More and more, we are seeing this idea turned around. It is no longer just about relying on a partner or spouse for financial support. In fact, many of the women I speak to have expressed that when they make the decision to let their partner handle the finances of the household, it is because they can’t juggle everything at once. They need help, and the finances, while they know how to handle them, is one area where they can relinquish control.

5. Moms don’t need to focus on finances because they are taking care of the kids.

Yes, many women still are the primary caretaker in a household whether it’s a lesbian mom or straight mom. Yet, they are also simultaneously increasing their role in the workplace. They want meaningful work outside of the home, something for their own inner self. They are choosing to take on the roles of breadwinner, mother, housekeeper, educator and caretaker—all at once. Sometimes, this results in passing the financial responsibility to another. It’s not that they don’t need to focus on the finances or stop focusing on them, they just need to delegate some things. They are trying to balance all the family and household demands. Women are asking for help—what’s wrong with that?

Overall, women are changing their roles in the world and becoming the center of many financial conversations. We have powerful women in charge of financial decision making at all levels in our world now. My hope is we begin to see more positive and deliberate focus around financial literacy and money. I realize we need more work done in this area, especially with underserved markets and people of color. However, I believe more and more women are showing up to the table to lead these discussions, build community and teach others about money, and I for one cannot wait to see where this growth continues to take us all.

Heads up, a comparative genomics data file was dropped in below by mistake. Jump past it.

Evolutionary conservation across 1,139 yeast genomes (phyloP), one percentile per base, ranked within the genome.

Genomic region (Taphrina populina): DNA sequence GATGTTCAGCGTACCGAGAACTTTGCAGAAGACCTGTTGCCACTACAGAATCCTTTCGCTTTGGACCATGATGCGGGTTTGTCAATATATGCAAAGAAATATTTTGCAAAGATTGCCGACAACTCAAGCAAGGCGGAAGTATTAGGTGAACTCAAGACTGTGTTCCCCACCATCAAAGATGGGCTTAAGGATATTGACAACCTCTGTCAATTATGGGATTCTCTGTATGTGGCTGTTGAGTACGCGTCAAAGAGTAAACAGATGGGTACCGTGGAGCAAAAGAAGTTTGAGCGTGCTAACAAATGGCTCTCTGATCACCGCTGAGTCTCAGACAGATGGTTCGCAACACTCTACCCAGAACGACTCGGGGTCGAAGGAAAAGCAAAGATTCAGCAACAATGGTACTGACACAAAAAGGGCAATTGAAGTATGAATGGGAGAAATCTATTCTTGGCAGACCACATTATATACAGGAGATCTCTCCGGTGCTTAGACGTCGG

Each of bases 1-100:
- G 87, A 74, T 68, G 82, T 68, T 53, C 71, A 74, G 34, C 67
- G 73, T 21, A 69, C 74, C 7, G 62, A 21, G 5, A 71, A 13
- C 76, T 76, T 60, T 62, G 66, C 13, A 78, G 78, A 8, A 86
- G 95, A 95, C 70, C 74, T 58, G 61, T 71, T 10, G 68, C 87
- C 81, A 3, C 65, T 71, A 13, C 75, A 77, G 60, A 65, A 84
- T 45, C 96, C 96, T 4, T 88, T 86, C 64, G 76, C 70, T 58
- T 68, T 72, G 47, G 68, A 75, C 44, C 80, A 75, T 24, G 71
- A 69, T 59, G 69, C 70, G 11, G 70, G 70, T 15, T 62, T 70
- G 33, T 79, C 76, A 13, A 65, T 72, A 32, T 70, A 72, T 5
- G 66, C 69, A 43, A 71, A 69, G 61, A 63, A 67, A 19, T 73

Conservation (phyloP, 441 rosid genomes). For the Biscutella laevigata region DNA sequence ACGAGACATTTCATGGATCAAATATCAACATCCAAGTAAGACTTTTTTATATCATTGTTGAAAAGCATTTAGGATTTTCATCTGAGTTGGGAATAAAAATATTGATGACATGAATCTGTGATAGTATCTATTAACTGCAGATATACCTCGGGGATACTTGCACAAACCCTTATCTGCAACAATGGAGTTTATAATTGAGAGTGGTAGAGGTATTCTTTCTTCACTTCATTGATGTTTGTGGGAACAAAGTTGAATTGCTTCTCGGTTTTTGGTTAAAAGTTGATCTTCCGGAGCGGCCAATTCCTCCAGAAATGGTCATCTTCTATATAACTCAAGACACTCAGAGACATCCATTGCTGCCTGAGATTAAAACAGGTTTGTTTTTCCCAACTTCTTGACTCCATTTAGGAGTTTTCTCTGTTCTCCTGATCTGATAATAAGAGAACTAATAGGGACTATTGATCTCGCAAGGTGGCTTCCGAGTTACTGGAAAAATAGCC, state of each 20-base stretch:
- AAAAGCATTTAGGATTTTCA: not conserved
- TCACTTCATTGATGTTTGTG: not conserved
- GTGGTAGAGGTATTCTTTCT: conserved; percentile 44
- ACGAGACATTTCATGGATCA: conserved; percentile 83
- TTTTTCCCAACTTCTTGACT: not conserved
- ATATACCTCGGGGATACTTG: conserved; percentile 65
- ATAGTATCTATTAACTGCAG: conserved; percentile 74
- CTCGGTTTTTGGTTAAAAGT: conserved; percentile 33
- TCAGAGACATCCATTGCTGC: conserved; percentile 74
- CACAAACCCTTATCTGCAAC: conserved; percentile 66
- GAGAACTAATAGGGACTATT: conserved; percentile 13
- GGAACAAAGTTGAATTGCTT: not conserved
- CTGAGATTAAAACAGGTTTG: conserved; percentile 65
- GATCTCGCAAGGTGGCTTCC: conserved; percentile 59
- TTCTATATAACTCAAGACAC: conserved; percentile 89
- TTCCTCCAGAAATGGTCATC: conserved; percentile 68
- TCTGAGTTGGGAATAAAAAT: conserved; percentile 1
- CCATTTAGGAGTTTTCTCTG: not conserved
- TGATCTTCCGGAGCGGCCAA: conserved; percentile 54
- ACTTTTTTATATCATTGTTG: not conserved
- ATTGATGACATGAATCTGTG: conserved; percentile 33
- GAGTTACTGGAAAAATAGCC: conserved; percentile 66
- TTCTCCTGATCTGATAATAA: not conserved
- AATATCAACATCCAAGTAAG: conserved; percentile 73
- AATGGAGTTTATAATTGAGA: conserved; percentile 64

To all the wonderful women in the financial services industry and your friends, clients, sisters, mothers, grandmothers, aunties, mentors, etc., I would like to say thank you for changing the way you handle money, make decisions, talk openly about it and enjoy how successful you have become over the years. Cheers!